Between 1650 and 1670, England was regularly at loggerheads with the Dutch. Curacao's monopoly in the slave trade especially annoyed the English. They commissioned privateers to do their dirty work. Towards the close of the eighteenth century, the French occupied the Dutch Republic in Europe. The French navy was soon using Curacao as a harbor, and the island paid the cost. Moreover, the British, who were at war with France, blockaded the trade of the island.
Also during this time, Jewish families from Amsterdam established settlements on Curacao and attracted others from Europe and South America, fleeing from the remnants of the Spanish and Portuguese Inquisitions. By the early 18th century, the Jewish population in Curacao had reached 2,000 and in 1732, the community established the Mikve Israel Emanuel Synagogue in Willemstad, a structure that stands today. It is one of the oldest synagogues in the Western Hemisphere still in use.
During the early 18th century, the island's deep port and strategic position attracted the British and French who continued their struggles to control the profitable trade routes and sugar plantations of the larger islands.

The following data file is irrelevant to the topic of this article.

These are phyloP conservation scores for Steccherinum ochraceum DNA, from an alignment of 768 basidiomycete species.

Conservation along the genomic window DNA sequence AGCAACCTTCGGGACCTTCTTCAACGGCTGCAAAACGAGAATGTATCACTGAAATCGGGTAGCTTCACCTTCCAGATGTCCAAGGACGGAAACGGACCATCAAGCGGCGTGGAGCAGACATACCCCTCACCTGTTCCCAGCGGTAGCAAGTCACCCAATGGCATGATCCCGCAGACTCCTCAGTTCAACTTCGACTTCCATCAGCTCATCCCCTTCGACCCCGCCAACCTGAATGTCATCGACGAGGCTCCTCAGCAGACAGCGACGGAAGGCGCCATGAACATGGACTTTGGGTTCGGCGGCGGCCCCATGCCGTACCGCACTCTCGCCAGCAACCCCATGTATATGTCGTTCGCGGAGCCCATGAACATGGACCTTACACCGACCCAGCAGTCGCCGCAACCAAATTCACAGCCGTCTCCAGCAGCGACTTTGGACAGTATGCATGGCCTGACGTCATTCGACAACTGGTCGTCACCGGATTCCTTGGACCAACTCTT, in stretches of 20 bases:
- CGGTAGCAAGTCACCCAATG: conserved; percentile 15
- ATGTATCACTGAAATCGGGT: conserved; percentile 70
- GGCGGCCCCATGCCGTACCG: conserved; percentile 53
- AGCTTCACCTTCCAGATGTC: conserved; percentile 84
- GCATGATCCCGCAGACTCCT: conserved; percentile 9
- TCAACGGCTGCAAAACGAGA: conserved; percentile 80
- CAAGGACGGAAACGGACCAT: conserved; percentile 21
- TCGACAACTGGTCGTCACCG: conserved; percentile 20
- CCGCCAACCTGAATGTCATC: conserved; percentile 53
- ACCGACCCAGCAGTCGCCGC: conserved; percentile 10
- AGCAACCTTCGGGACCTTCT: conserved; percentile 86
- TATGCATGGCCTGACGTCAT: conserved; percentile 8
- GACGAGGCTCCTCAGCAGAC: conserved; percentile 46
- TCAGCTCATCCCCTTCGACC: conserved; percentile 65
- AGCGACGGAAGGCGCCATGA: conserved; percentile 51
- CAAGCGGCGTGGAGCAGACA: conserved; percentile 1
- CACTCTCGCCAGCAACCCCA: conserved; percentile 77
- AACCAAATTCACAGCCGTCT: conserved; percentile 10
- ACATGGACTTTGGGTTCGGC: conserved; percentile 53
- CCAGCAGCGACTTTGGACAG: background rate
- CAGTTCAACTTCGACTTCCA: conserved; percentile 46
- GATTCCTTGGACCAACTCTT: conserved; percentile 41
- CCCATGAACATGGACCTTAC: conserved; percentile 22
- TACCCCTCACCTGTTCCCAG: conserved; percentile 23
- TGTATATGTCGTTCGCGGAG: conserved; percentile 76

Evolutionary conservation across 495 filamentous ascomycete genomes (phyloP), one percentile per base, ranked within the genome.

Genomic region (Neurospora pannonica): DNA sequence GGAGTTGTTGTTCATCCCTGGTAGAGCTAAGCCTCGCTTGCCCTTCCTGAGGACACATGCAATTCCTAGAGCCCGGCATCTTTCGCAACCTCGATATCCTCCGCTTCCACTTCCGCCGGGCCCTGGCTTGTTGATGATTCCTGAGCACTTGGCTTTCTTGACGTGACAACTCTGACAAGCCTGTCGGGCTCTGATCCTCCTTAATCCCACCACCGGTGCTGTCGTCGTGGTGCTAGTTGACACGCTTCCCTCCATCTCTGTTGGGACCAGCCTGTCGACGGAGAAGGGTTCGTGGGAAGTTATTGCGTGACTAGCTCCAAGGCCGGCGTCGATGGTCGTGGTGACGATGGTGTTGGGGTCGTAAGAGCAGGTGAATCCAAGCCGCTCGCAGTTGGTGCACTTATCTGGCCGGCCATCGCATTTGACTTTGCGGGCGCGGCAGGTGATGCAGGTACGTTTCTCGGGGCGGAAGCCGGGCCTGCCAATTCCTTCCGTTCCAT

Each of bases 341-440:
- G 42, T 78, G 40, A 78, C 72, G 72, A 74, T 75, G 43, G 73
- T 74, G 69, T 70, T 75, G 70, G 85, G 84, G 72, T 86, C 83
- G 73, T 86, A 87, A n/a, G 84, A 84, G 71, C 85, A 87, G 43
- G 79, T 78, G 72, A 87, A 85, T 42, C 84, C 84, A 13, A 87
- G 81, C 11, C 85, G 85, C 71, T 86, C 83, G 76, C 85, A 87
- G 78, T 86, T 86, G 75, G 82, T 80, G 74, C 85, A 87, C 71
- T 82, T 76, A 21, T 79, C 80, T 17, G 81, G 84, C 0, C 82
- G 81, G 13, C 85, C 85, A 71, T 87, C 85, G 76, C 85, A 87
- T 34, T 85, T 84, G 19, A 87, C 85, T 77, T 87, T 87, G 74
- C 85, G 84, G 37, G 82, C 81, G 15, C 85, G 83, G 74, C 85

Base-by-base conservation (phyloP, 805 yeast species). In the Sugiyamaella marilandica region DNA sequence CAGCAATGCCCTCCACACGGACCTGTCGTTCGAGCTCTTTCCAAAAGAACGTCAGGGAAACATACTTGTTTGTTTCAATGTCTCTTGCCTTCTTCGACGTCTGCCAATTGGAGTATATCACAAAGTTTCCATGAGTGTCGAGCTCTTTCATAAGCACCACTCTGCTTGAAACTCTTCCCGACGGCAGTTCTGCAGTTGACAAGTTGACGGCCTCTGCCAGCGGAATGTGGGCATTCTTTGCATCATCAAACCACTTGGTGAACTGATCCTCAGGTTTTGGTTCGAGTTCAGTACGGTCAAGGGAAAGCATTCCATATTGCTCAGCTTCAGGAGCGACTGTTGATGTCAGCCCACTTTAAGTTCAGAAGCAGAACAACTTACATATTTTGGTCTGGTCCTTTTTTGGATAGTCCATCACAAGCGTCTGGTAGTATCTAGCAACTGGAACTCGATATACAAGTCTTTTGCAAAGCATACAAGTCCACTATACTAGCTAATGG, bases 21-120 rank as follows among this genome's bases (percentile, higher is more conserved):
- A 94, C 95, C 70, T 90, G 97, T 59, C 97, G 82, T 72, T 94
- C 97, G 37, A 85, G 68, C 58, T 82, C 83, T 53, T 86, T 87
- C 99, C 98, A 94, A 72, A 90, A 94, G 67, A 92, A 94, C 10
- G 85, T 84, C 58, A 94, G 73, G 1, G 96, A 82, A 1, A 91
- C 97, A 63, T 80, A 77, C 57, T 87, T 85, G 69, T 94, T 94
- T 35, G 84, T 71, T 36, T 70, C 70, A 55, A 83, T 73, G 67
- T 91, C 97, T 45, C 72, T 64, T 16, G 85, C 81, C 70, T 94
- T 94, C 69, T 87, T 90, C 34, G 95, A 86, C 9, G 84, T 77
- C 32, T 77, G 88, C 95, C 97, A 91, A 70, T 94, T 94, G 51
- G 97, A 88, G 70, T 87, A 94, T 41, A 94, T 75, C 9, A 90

The 1815 Treaty of Paris settled a lot of disputes in the Caribbean, and it gave Curacao back to the Dutch West India Company. Soon after the Dutch retook the island, it languished for a century. Slavery disappeared, and social and economic conditions were harsh.
The first Dutch packet line was started in 1825 on the initiative of King William I. Every two months, a Navy ship would sail into Curacao. In 1827-1829, the paddle steamer Curacao was introduced. It was something of a gamble, since steam was still in its infancy. Moreover, the Curacao was a rather small vessel for ocean travel. The Curacao was the first steamship to cross the Atlantic Ocean. It made the voyage in 28 days; sailing ships took forty days to cross.
January 27, 1827, New Times, London, United Kingdom